Whenever you open a new bank account, credit card or debit card account or other account such as a health savings account, the bank or credit card company is required to send you a notice of your privacy practices under the Gramm-Leach-Bliley Act.

The notice is usually a separate page in a package that is mailed to you weeks after you open the account. It usually has a chart that lists when the bank or credit card company can “share” your personal information with others for marketing purposes. It gives you a toll free number to call if you want to “opt out” of certain disclosures.

The disclosures you can opt out of are limited, but they include opting out of allowing companies to send all of your personal information, including your Social Security number to other “business partners.” They usually don’t tell you (nor does the law require them to) who those “partners” are. However, these disclosures are often to direct marketing companies that may have access to all of your personal information through a data dump.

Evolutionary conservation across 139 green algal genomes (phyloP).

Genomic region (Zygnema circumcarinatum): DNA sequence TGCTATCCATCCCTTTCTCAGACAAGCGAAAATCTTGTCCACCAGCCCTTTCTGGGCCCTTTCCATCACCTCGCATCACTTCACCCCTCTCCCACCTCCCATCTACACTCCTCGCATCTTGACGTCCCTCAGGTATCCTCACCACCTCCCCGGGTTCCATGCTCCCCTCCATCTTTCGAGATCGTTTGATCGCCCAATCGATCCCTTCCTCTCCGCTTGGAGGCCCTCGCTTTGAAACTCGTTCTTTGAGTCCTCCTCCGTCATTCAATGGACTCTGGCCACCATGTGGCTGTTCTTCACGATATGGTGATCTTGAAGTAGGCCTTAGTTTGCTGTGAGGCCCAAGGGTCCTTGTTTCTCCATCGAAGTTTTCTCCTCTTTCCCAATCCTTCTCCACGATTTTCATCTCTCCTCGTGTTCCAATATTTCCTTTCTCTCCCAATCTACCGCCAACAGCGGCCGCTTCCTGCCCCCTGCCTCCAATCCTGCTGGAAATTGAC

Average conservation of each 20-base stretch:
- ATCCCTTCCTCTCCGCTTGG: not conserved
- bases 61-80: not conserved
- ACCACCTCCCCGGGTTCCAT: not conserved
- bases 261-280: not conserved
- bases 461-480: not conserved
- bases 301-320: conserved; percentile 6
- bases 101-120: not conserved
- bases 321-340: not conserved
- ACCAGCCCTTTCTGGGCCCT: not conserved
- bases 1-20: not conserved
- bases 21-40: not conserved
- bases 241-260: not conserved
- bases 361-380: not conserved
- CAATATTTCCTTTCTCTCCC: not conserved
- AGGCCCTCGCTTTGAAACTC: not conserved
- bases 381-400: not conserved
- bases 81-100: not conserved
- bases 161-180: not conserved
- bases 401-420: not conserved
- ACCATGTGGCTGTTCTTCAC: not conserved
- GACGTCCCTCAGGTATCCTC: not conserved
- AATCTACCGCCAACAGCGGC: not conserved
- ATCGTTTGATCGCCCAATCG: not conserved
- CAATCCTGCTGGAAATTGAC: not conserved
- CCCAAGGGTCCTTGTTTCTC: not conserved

As I have said before, I try very hard to limit who has access to my Social Security card. So anytime I receive a Gramm-Leach-Bliley notice in the mail, I call the toll free number and limit the company’s disclosure of my personal information in any way possible. I recommend you do the same as it takes less than a minute, and may prevent your information, including your Social Security number from being disclosed to another entity that can lose it in a data breach.